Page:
Oversight and Regulations
Studies at the California National Primate Research Center must pass three levels of review in order to be conducted:
- The project must be reviewed and approved by the UC Davis Institutional Animal Care and Use Committee (IACUC). At UC Davis, a single IACUC oversees all animal use in research and teaching in order to ensure that the highest ethical and animal welfare standards are met. The IACUC reviews all submitted protocols for compliance with the requirements of the Animal Welfare Act, the NIH Guide for the Care and Use of Laboratory Animals, the Public Health Service Policy on the Humane Care and Use of Laboratory Animals, and UC Davis Policies and Guidelines. The IACUC submits reports and recommendations to the Institutional Official. The UC Davis IACUC is a faculty-based committee with 25 members (faculty, facility staff, Attending Veterinarian, IACUC staff, public non-affiliated members, non-scientists in addition to 12 alternate members) and inspects all animal facilities, evaluates all aspects of the institutional animal care program, establishes policy and procedure for the UC Davis campus, and coordinates training, compliance, and occupational health programs for all of UC Davis including the CNPRC.
- The Center’s Research Advisory Committee (RAC) also reviews the proposed project to make certain that it is feasible and that the study justifies the use of the Center’s resources.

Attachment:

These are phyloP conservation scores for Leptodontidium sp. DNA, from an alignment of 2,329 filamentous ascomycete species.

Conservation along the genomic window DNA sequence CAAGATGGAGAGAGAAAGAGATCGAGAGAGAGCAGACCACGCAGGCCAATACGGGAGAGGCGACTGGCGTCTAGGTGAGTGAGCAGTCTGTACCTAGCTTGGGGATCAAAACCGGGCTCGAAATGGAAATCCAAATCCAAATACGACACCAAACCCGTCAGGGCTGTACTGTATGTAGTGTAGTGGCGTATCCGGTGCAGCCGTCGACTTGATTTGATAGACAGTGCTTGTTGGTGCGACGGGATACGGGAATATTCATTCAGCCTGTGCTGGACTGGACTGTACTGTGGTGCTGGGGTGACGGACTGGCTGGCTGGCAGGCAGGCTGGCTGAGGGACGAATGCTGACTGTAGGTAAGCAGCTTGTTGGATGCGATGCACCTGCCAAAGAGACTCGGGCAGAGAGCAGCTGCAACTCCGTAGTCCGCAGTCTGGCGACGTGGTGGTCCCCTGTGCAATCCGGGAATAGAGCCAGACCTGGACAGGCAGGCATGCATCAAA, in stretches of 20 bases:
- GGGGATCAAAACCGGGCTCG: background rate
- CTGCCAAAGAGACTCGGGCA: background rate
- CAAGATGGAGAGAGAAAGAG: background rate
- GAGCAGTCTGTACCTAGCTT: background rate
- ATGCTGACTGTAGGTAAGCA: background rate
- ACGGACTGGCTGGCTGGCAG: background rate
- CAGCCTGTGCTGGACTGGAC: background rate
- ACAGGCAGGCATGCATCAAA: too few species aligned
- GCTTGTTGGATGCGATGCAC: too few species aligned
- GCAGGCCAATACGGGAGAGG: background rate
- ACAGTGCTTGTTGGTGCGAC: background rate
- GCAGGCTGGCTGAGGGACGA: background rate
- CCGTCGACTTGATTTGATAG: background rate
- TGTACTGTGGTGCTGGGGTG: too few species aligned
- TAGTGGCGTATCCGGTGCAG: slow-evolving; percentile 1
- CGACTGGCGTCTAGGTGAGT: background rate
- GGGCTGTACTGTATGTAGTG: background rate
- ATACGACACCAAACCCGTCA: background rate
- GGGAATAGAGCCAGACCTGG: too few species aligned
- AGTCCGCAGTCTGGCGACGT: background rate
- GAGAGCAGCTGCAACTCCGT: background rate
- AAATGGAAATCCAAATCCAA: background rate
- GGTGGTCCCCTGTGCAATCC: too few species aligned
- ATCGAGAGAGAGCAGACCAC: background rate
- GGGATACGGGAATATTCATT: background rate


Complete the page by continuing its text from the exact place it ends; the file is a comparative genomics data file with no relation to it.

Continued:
- Additionally, NIH-funded research is reviewed at the National Institutes of Health (or other funding agency).
Inspections and Accreditation
The entire campus recently participated in an AAALAC site visit and received continued AAALAC accreditation recognizing the long-standing commitment to high quality animal care (Click here for a link to the recent accreditation letter from AAALAC).
Statement by NIH in Response to Concerns about Non-Human Primates in Research – January 26, 2015
Research with non-human primates and other animal species is key to helping us understand and improve human health in a multitude of ways, including the development of treatments and interventions. For instance, research in nonhuman primates contributed to the development of the yellow fever vaccine and the polio vaccine in the 1950s, and is now critical in the development of a vaccine for the Ebola crisis. Similarly, basic research conducted in monkeys helped lay the foundation for an effective treatment for patients with advanced Parkinson’s disease known as deep brain stimulation. Many patients have reaped—and will continue to reap—dramatic benefits as a result of this research. See here for full NIH Statement.